I agree in the sense that you can't trust a person who read a blog post about NVC to know what they are doing when they try to do NVC. The same goes for many people who read the book and various seminars on Youtube. You generally need in-person training to transfer these kinds of skills in a way where you can trust that the learner knows what they are doing. Teacher quality does matter, but if you have a decent teacher the students also can learn what they are doing.

Reading the WikiHow post and trying to follow it's scripts can work but it can also end up in cargo-culting NVC.

One of the main thesis of this post was supposed to be "all these other ways of being that seem stupid or crazy to you have actual reasons that people like them, that you can't just round off as 'some people like dumb things'.

Yes, there are many ideas that have actual reasons why people like them. Astrology is liked by many people. I can have a debate about why people like astrology but it's a very different debate from the debate about whether more rationalists should adopt astrology.

If you want to be socially successful, you need to understand what's going on and why a person would actually want [or not want] these things."

That seems to me like a fairly trivial intuitive idea. I would guess that the idea seems intuitively true to many rationalists. At the same time I don't think you have provided a decent argument for it being true. You spent no effort into investigating the counter-thesis or provided any empiric evidence for the claim.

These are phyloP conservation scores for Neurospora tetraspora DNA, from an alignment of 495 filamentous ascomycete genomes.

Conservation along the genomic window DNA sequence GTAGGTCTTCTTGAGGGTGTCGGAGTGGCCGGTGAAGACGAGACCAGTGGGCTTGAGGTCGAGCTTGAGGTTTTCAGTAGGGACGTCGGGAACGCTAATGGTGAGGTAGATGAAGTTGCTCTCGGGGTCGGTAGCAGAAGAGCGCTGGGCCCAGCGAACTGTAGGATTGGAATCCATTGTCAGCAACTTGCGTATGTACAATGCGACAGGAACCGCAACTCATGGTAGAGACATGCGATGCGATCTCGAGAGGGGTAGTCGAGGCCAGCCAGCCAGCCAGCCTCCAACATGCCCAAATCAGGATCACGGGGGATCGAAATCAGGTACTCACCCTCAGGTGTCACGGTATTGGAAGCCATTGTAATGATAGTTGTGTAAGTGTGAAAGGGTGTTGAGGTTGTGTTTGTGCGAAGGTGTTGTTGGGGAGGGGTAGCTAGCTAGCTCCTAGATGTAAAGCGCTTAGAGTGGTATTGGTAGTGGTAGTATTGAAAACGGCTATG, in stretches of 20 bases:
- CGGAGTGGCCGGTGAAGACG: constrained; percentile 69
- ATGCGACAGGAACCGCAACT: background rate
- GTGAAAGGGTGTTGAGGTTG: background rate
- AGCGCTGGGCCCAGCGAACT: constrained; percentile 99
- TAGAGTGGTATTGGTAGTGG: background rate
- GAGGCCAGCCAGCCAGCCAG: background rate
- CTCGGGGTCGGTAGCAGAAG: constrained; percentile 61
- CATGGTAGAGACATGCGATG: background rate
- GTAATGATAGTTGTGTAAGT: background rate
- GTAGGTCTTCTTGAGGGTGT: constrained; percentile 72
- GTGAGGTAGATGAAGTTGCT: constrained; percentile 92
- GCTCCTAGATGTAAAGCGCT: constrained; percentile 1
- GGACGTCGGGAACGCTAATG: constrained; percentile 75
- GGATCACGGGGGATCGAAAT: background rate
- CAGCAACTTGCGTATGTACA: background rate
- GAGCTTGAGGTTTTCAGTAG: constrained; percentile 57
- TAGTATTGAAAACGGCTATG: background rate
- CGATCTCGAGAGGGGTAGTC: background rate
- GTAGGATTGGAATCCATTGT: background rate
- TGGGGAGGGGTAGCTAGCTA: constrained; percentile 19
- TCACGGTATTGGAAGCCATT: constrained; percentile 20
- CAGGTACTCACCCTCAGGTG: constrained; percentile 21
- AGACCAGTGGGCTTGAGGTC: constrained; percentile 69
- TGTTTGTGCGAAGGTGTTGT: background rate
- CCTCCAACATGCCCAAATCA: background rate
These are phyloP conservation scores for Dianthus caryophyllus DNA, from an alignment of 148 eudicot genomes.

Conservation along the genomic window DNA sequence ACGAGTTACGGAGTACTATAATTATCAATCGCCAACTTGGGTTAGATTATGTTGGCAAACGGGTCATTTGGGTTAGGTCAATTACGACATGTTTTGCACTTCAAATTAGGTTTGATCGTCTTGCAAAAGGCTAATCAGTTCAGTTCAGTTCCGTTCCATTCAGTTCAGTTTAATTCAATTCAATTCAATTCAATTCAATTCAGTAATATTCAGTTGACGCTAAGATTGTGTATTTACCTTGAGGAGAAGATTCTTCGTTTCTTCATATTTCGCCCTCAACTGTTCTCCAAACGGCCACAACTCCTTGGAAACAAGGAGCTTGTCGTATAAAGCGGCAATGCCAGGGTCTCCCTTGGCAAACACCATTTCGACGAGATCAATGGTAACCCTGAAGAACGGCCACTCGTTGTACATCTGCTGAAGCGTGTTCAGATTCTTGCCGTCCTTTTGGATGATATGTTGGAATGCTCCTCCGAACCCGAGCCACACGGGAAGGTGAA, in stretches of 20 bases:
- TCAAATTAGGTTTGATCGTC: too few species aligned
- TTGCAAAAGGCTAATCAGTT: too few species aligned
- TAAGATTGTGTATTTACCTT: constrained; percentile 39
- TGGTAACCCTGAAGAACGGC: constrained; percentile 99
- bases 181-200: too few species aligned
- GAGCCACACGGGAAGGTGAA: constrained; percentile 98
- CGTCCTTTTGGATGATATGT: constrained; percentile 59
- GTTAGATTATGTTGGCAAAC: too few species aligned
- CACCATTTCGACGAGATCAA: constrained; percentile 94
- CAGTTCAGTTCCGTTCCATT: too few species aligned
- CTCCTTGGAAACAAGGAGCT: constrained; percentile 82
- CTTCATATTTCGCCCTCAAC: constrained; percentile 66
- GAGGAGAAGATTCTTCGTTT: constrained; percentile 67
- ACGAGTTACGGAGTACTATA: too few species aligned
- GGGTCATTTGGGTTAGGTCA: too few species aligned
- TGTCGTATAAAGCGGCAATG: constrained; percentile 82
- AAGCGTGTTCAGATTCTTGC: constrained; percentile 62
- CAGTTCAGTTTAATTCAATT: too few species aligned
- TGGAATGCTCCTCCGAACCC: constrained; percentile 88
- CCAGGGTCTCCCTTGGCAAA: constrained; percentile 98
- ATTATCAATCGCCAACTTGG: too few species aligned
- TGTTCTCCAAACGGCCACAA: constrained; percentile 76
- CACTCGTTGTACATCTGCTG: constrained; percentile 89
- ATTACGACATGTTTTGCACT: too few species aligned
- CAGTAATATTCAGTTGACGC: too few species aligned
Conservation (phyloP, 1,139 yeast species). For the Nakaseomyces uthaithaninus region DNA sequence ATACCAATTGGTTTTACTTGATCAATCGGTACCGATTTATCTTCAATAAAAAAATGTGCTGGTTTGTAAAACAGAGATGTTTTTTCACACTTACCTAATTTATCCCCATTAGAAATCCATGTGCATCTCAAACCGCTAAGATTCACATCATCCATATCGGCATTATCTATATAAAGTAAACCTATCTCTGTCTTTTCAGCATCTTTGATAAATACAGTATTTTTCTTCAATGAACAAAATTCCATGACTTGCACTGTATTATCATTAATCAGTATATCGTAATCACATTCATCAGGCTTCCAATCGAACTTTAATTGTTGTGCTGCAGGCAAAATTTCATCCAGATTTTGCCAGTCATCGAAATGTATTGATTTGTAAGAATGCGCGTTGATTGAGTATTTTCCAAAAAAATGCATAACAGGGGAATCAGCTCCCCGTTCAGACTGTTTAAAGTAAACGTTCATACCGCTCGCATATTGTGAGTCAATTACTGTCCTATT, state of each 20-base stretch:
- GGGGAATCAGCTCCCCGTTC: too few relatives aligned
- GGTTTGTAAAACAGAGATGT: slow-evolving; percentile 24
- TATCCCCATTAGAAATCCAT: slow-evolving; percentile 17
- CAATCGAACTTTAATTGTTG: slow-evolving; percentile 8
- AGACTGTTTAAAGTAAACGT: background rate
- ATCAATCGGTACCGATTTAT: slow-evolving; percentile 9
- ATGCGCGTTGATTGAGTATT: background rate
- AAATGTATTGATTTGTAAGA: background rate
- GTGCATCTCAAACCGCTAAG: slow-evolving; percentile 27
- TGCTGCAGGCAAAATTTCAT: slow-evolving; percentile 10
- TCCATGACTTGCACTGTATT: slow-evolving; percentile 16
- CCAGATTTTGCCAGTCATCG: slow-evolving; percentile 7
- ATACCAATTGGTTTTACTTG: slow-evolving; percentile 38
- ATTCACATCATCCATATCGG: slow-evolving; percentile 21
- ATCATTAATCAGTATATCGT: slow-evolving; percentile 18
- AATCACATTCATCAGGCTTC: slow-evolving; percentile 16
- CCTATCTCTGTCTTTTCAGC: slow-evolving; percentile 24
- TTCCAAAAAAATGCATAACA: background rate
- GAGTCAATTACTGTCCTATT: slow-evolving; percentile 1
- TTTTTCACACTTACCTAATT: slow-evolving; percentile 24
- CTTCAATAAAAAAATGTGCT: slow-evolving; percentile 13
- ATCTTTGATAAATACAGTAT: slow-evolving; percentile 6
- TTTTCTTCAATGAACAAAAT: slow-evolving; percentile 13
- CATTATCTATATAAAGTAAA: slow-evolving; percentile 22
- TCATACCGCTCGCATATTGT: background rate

To use your Harry Potter framing, the idea that understanding is necessary to be successful is a Ravenclaw idea. I do believe that understanding is helpful or I wouldn't be on LessWrong but I think there are plenty of people who are socially successful who don't understand very much. Their charisma along with engaging in high status behavior can sometimes be enough.

Comment author: Raemon 14 May 2017 12:28:33PM 1 point [-]

I retract my "to be socially successful, you must X" point - it's obviously false, plenty of people are socially successful without understanding much of anything.

I think there was a different point I was trying to make, which was more like: "I see people actively dismissing some of these conversational styles and the accompanying skills required for them, and I see that having explicit impacts on how the rationality community is perceived, (which ends up painting all of us with a "overconfident, unfriendly and bad at social grace" brush) which is making it harder for our good ideas to be accepted."

So I think my argument is something like a) I think this specific cluster of people (who are Ravenclaws) are dismissing something because they don't understand it and this is having bad effects, and b) in addition to the bad effects, it's just irritating to me to see people preoccupied with truth to dismiss something that they don't understand. (this latter point should NOT be universally compelling but may happen to be compelling to the people I'm complaining about)

My argument has nothing to do with NVC working for me

The specific point I was responding to was "All this talk about cultures doesn't change whether social interaction feels draining or feels like it is giving you energy. If you however, do nonviolent communication decently that experience usually won't feel draining." This seemed explicitly born out of your experience and doesn't seem obviously true to me (it hasn't been my experience - I've gotten good things out of NVC but 'communication that wasn't draining' wasn't one of them).

without addressing the substance of my argument.

I'm... actually not sure I understand what your argument actually was. I read it as saying "metaframework X isn't a good framework for discussing how to communicate. Metaramework Y is better." (With metaframework Y loosely pointing at the cluster of things shared by Circling, NVC and others).